With the sovereign debt crisis in Greece reaching new heights and the threat of contagion raising ugly reminders of the U.S. financial crisis three years ago, investors have run away from European investments faster than a BMW driving down the Autobahn. Increasingly, hopes that the European Central Bank and the stronger economies of the eurozone might reach some consensus on reforming the ailing credit markets on the continent are fading as regional bickering takes precedence over concrete solutions.
In fact, some investors who are eager for a chance to profit from a European financial crisis are salivating at the idea of selling Europe short. But before you make a big bet on Europe's downfall, you should take a step back and look at all the ways in which things could go dramatically wrong with such a move.
The dangerous world of currency investing
Just last week, I asked the question of whether the U.S. dollar had finally hit bottom. With Europe's governments at an impasse on how to deal with Greece and other weak eurozone economies, the euro has already lost a lot of ground against the dollar.
The simple rule of the past several years is that if you want to make a bet on something, there's an exchange-traded fund that will make it easy for you. Shorting the euro is no exception, as you have a couple of choices. Selling shares of the CurrencyShares Euro Trust (NYS: FXE) short would help you profit from a downward move in the euro, and buying the inverse levered ETF ProShares UltraShort Euro (NYS: EUO) could potentially give you even more profits -- albeit with the added risk that levered ETFs bring.
But before you think your currency bet is a sure thing, remember what happened with the Swiss franc earlier this month. Until recently, investors saw Switzerland's currency as a much safer haven than the dollar, due in part to it's the country's budget surpluses, low unemployment, above-average economic growth, and low levels of government debt. Investors piled into franc investments like CurrencyShares Swiss Franc (NYS: FXF) .
Then, the Swiss National Bank pulled the rug out from under investors, announcing several measures, including a currency peg between the franc and the euro, that resulted in a drop of about 20% from the franc's recent highs. In other words, despite the franc's obvious strength against the euro, investors suffered dramatic losses because the governments involved saw the continued stability of the eurozone as a more important policy goal than preserving their own financial superiority. That could easily happen in the U.S. as well, with competitive devaluation continuing and short-euro bets backfiring -- not to mention the potential bloodbath shorts could suffer if Europe actually manages to solve its problems.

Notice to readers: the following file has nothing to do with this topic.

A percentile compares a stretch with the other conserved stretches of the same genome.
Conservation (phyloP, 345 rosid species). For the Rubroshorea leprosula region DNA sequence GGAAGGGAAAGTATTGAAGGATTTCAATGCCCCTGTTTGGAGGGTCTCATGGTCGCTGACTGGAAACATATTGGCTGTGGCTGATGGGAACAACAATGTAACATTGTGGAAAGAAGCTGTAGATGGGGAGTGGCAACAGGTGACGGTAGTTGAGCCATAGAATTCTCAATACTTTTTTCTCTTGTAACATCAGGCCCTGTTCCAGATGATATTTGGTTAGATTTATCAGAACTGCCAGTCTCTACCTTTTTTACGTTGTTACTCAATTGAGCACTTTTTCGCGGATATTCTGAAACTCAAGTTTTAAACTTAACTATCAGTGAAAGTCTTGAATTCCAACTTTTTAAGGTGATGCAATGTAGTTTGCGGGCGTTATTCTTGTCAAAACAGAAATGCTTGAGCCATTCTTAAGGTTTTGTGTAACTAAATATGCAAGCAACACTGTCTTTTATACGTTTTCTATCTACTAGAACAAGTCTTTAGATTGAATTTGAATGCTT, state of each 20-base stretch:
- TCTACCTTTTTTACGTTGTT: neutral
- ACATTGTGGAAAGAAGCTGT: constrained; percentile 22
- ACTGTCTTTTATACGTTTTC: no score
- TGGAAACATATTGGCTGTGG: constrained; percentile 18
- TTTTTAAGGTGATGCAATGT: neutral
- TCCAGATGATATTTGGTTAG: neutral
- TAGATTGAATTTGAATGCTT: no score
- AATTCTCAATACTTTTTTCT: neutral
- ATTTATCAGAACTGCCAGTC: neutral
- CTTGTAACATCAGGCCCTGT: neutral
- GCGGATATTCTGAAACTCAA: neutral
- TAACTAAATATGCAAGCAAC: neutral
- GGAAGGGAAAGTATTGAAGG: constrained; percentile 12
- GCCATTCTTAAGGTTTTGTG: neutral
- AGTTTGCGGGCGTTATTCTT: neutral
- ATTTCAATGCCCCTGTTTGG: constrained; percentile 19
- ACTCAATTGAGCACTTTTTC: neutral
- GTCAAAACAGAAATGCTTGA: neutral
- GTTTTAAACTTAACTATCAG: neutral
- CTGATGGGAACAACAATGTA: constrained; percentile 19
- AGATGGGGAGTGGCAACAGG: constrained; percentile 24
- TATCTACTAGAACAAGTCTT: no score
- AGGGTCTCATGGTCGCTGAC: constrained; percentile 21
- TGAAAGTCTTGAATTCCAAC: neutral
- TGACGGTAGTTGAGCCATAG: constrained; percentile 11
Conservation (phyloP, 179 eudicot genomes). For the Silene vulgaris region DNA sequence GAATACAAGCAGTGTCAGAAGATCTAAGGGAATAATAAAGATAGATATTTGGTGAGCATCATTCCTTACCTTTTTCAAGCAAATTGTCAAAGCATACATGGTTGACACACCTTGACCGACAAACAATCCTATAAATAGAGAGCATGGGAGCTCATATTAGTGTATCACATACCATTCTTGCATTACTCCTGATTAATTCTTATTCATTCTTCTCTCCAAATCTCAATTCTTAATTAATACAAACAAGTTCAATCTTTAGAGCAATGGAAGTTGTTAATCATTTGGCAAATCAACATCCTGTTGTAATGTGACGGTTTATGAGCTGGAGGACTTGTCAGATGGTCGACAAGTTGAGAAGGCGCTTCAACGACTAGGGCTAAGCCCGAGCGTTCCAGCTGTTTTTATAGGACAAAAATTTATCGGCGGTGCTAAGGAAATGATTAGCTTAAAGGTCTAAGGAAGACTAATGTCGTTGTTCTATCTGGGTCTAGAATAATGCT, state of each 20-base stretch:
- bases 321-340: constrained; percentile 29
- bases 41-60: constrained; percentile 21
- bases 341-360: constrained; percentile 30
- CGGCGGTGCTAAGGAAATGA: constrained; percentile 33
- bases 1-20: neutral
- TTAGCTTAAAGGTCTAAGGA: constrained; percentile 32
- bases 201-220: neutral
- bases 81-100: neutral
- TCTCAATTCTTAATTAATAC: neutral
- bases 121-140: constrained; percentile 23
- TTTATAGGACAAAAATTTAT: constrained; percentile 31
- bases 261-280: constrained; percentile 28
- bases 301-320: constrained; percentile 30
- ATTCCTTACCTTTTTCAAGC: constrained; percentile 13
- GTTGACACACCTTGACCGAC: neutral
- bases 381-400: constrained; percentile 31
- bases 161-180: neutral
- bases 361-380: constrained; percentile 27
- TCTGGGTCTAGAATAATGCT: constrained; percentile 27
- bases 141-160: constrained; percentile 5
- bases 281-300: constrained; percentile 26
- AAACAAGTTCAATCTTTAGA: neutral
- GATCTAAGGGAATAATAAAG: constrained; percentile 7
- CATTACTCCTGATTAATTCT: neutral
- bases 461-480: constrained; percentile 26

Venturing into stocks
In many ways, those betting against European stocks are taking on even more risk. In order for shares of European companies to take hits, not only does Europe need to continue struggling economically, but the size of those home-market hits for multinationals has to outweigh the benefits of a weaker euro for their international business.
For many companies, that simply doesn't seem likely. For international giants like SAP (NYS: SAP) , which gets more than half its revenue from outside Europe, and Siemens (NYS: SI) , for which Europe accounts for around 60% of sales, a euro crisis would hurt but not be fatal. Moreover, because these companies have concentrations in the stronger parts of the eurozone, such as Germany, they might actually benefit in the long run from cutting out the weaker countries from the common currency scheme. Similarly, even companies like Spain's Telefonica (NYS: TEF) and Italy's Luxottica (NYS: LUX) have enough presence beyond their home markets that they shouldn't collapse even if Greek problems spread to the Spanish and Italian economies.
Profit from panic
When investors run away from an entire region, they inevitably throw out the baby with the bathwater. By searching for the investments that are wrongly associated with a stampede away from an entire stock market, you can pick up some great bargains that stand a great chance of eventually paying off.
Currency ETFs may not be the safest way to play international markets, but that doesn't mean you can't find profitable investments. Read the Fool's free special report on ETFs to get the name of one smart international play that capitalizes on emerging markets for big profits.
At the time this article was published Fool contributor Dan Caplinger wants Europe to get cheaper. You can follow him on Twitter here. He doesn't own shares of the companies mentioned in this article. The Motley Fool owns shares of Telefonica. Motley Fool newsletter services have recommended creating a bear put spread position in CurrencyShares Euro. Try any of our Foolish newsletter services free for 30 days. We Fools may not all hold the same opinions, but we all believe that considering a diverse range of insights makes us better investors. The Fool's disclosure policy travels the world with you.
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